3G Data coverage maps of Iowa

As I’m in the market for a new cell phone and carrier, after being with Sprint (disclosure: I’m a Sprint shareholder) for 9.5 years, I did some comparison of the various 3G coverage maps of Iowa, and here they are.  You can click on the maps for larger versions of many of them:

First up, iWireless.  Formerly known as Iowa Wireless, they’re the closest thing we have to T-Mobile here in Iowa.  Their 3G coverage is pretty weak, and is represented by the pink color on the map.  Davenport, Cedar Rapids, Cedar Falls/Waterloo, Des Moines, Ames, Council Bluffs, and Iowa City are covered, and really nowhere else..  Their service prices are good, but their phone selection tends to lag T-Mobile proper by quite a bit, and if you venture outside those cities, you’re going to be on Edge or even worse, GPRS a lot of the time…


Next up is AT&T.  I have two maps for them, the first is their current map, the second is the coverage they plan to have on 3G by the end of March.  Cedar Falls & Waterloo went live on 3G sometime yesterday, so the map appears to be coming true.  On the first map, 3G is the dark blue.  On the second (future) map, current 3G is dark blue, future 3G is light blue, sorry it’s so tiny!



Third is Sprint.  As I mentioned, they’re my current carrier, and cover most of the major metropolitan areas with 3G (the dark orange), though for some reason they continue to ignore Fort Dodge and Mason City, among others, as well as the I-35 corridor:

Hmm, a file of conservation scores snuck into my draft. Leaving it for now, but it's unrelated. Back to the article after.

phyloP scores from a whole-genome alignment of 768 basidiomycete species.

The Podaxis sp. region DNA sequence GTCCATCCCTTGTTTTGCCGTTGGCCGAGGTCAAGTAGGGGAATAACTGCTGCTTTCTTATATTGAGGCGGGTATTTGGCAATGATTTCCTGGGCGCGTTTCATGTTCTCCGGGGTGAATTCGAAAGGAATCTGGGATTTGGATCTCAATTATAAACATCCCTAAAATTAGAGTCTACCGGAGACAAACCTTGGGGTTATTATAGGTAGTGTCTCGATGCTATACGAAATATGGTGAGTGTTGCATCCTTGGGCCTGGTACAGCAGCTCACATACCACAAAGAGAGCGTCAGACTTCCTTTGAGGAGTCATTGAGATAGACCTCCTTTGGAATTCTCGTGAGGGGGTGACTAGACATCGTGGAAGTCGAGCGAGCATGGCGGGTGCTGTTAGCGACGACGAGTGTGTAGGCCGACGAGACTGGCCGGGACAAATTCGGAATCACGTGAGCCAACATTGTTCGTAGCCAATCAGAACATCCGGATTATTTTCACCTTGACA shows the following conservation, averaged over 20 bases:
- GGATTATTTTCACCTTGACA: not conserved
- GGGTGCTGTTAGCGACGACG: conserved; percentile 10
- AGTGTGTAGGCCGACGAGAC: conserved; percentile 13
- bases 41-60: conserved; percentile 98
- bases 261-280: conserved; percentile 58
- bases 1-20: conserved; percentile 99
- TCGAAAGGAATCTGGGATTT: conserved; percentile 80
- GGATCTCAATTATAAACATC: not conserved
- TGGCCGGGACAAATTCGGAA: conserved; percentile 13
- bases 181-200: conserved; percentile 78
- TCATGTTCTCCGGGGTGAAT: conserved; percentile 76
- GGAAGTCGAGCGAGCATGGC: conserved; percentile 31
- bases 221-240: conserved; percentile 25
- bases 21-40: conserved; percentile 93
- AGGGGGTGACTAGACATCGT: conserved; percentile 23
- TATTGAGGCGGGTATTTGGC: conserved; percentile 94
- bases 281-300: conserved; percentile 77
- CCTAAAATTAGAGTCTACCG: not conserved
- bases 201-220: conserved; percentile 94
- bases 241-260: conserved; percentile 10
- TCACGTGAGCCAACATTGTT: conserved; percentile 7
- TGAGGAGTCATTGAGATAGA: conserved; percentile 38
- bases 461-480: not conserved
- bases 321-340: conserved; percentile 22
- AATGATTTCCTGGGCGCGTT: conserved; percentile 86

Fourth is Verizon.  They cover most of the state with their 3G (red) coverage, though that salmon color shows they have some holes in the northwest & southwest corners.  I, personally, never go there, so it doesn’t really bother me, but I wish there was a little better coverage on US 63 north from Waterloo to Rochester, MN.


Fifth, and best, in my opinion, is regional carrier US Cellular.  They cover almost all of the state with 3G as represented by the sickly green color, and when you’re not on their network, you’ll roam onto Verizon’s 3G network in most of the country.  For some reason, the bottom tier of Minnesota seems to be non-3G coverage in their maps, however.


So what’s an Iowan to do?  Clearly if you’re a heavy smartphone user, and you travel outside major cities, CDMA is your only real option for technology, and the best choices are Verizon & US Cellular.  Sprint isn’t bad in Eastern Iowa, but really degrades elsewhere, and in rural areas.  The GSM carriers, iWireless and AT&T, are really only great in the major cities, over 100,000 people, but if you don’t spend any time out in little places like Ventura, Manson, or Hanlontown, Iowa, they’d be fine.  Unfortunately, I spend time in those places, and even some bigger ones, like Mason City and Fort Dodge, and I think I want 3G coverage in all of them for my next phone…

Installing BlackBerry OS 5 on Sprint Blackberry 8330

I took the plunge earlier this week and installed the new BlackBerry operating system on my Sprint BlackBerry 8330 phone.  I’ve had really good luck with it, it’s been stable, and the improvements to the browser and messaging portions of the operating system have been well worth the time I spent getting it working.  In order to save others some time, here’s the procedure I used.  The only downsides I encountered were that I had less memory available afterwards in the phone (the new OS is larger) and I had to tweak permissions for some of the Google Apps to get them working.